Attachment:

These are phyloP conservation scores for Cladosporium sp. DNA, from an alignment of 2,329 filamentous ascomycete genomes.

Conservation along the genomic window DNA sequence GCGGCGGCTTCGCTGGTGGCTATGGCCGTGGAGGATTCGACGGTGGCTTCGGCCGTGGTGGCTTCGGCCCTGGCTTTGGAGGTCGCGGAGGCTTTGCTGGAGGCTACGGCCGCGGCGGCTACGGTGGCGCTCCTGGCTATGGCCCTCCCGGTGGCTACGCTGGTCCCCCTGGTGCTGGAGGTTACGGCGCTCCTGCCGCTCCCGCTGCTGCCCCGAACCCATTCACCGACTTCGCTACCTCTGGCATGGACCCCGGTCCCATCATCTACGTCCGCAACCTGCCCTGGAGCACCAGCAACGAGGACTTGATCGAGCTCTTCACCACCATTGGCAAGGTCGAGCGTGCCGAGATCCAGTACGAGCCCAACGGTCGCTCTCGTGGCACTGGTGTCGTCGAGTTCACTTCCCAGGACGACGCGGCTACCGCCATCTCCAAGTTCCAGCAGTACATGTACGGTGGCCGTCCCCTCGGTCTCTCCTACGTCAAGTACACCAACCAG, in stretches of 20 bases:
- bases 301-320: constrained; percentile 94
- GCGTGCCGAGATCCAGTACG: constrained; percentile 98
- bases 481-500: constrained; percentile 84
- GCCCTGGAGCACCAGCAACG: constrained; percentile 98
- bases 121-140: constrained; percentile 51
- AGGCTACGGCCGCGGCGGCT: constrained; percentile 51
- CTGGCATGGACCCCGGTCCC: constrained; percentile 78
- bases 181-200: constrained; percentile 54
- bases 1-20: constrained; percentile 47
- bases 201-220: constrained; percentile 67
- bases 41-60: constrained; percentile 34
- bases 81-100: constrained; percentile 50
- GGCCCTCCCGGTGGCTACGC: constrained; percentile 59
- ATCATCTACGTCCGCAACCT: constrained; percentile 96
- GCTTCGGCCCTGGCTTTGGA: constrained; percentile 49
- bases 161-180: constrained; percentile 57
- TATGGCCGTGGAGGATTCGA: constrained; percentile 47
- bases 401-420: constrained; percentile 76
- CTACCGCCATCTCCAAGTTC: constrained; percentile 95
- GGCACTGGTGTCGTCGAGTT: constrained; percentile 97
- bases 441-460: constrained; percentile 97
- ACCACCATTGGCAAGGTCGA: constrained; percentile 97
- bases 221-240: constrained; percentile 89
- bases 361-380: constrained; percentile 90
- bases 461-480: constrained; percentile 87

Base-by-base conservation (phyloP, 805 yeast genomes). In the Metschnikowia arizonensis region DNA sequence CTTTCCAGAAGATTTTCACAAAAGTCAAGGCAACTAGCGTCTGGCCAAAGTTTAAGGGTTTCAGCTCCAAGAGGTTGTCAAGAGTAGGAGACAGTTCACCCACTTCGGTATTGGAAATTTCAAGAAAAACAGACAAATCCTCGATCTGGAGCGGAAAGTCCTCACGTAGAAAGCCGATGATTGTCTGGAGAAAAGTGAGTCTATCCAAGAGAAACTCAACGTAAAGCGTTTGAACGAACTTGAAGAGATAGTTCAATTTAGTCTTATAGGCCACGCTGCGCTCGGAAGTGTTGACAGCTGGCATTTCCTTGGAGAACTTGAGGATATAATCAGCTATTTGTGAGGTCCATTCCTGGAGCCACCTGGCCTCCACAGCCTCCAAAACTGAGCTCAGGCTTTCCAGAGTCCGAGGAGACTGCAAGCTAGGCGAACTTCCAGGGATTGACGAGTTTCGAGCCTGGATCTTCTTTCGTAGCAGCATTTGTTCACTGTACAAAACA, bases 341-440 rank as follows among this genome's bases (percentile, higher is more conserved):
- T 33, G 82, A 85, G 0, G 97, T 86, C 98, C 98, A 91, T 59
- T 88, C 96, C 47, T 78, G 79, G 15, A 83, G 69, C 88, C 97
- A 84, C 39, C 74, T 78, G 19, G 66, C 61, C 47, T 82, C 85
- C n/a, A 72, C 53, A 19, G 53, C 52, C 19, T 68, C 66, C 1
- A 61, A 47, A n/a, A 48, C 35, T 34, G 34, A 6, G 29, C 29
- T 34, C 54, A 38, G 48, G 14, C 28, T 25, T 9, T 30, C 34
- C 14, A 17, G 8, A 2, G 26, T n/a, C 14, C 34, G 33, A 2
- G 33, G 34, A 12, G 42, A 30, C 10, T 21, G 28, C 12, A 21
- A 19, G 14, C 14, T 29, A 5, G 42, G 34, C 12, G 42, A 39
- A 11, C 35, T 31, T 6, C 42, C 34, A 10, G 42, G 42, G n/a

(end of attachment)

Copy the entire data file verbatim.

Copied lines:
These are phyloP conservation scores for Cladosporium sp. DNA, from an alignment of 2,329 filamentous ascomycete genomes.

Conservation along the genomic window DNA sequence GCGGCGGCTTCGCTGGTGGCTATGGCCGTGGAGGATTCGACGGTGGCTTCGGCCGTGGTGGCTTCGGCCCTGGCTTTGGAGGTCGCGGAGGCTTTGCTGGAGGCTACGGCCGCGGCGGCTACGGTGGCGCTCCTGGCTATGGCCCTCCCGGTGGCTACGCTGGTCCCCCTGGTGCTGGAGGTTACGGCGCTCCTGCCGCTCCCGCTGCTGCCCCGAACCCATTCACCGACTTCGCTACCTCTGGCATGGACCCCGGTCCCATCATCTACGTCCGCAACCTGCCCTGGAGCACCAGCAACGAGGACTTGATCGAGCTCTTCACCACCATTGGCAAGGTCGAGCGTGCCGAGATCCAGTACGAGCCCAACGGTCGCTCTCGTGGCACTGGTGTCGTCGAGTTCACTTCCCAGGACGACGCGGCTACCGCCATCTCCAAGTTCCAGCAGTACATGTACGGTGGCCGTCCCCTCGGTCTCTCCTACGTCAAGTACACCAACCAG, in stretches of 20 bases:
- bases 301-320: constrained; percentile 94
- GCGTGCCGAGATCCAGTACG: constrained; percentile 98
- bases 481-500: constrained; percentile 84
- GCCCTGGAGCACCAGCAACG: constrained; percentile 98
- bases 121-140: constrained; percentile 51
- AGGCTACGGCCGCGGCGGCT: constrained; percentile 51
- CTGGCATGGACCCCGGTCCC: constrained; percentile 78
- bases 181-200: constrained; percentile 54
- bases 1-20: constrained; percentile 47
- bases 201-220: constrained; percentile 67
- bases 41-60: constrained; percentile 34
- bases 81-100: constrained; percentile 50
- GGCCCTCCCGGTGGCTACGC: constrained; percentile 59
- ATCATCTACGTCCGCAACCT: constrained; percentile 96
- GCTTCGGCCCTGGCTTTGGA: constrained; percentile 49
- bases 161-180: constrained; percentile 57
- TATGGCCGTGGAGGATTCGA: constrained; percentile 47
- bases 401-420: constrained; percentile 76
- CTACCGCCATCTCCAAGTTC: constrained; percentile 95
- GGCACTGGTGTCGTCGAGTT: constrained; percentile 97
- bases 441-460: constrained; percentile 97
- ACCACCATTGGCAAGGTCGA: constrained; percentile 97
- bases 221-240: constrained; percentile 89
- bases 361-380: constrained; percentile 90
- bases 461-480: constrained; percentile 87

Base-by-base conservation (phyloP, 805 yeast genomes). In the Metschnikowia arizonensis region DNA sequence CTTTCCAGAAGATTTTCACAAAAGTCAAGGCAACTAGCGTCTGGCCAAAGTTTAAGGGTTTCAGCTCCAAGAGGTTGTCAAGAGTAGGAGACAGTTCACCCACTTCGGTATTGGAAATTTCAAGAAAAACAGACAAATCCTCGATCTGGAGCGGAAAGTCCTCACGTAGAAAGCCGATGATTGTCTGGAGAAAAGTGAGTCTATCCAAGAGAAACTCAACGTAAAGCGTTTGAACGAACTTGAAGAGATAGTTCAATTTAGTCTTATAGGCCACGCTGCGCTCGGAAGTGTTGACAGCTGGCATTTCCTTGGAGAACTTGAGGATATAATCAGCTATTTGTGAGGTCCATTCCTGGAGCCACCTGGCCTCCACAGCCTCCAAAACTGAGCTCAGGCTTTCCAGAGTCCGAGGAGACTGCAAGCTAGGCGAACTTCCAGGGATTGACGAGTTTCGAGCCTGGATCTTCTTTCGTAGCAGCATTTGTTCACTGTACAAAACA, bases 341-440 rank as follows among this genome's bases (percentile, higher is more conserved):
- T 33, G 82, A 85, G 0, G 97, T 86, C 98, C 98, A 91, T 59
- T 88, C 96, C 47, T 78, G 79, G 15, A 83, G 69, C 88, C 97
- A 84, C 39, C 74, T 78, G 19, G 66, C 61, C 47, T 82, C 85
- C n/a, A 72, C 53, A 19, G 53, C 52, C 19, T 68, C 66, C 1
- A 61, A 47, A n/a, A 48, C 35, T 34, G 34, A 6, G 29, C 29
- T 34, C 54, A 38, G 48, G 14, C 28, T 25, T 9, T 30, C 34
- C 14, A 17, G 8, A 2, G 26, T n/a, C 14, C 34, G 33, A 2
- G 33, G 34, A 12, G 42, A 30, C 10, T 21, G 28, C 12, A 21
- A 19, G 14, C 14, T 29, A 5, G 42, G 34, C 12, G 42, A 39
- A 11, C 35, T 31, T 6, C 42, C 34, A 10, G 42, G 42, G n/a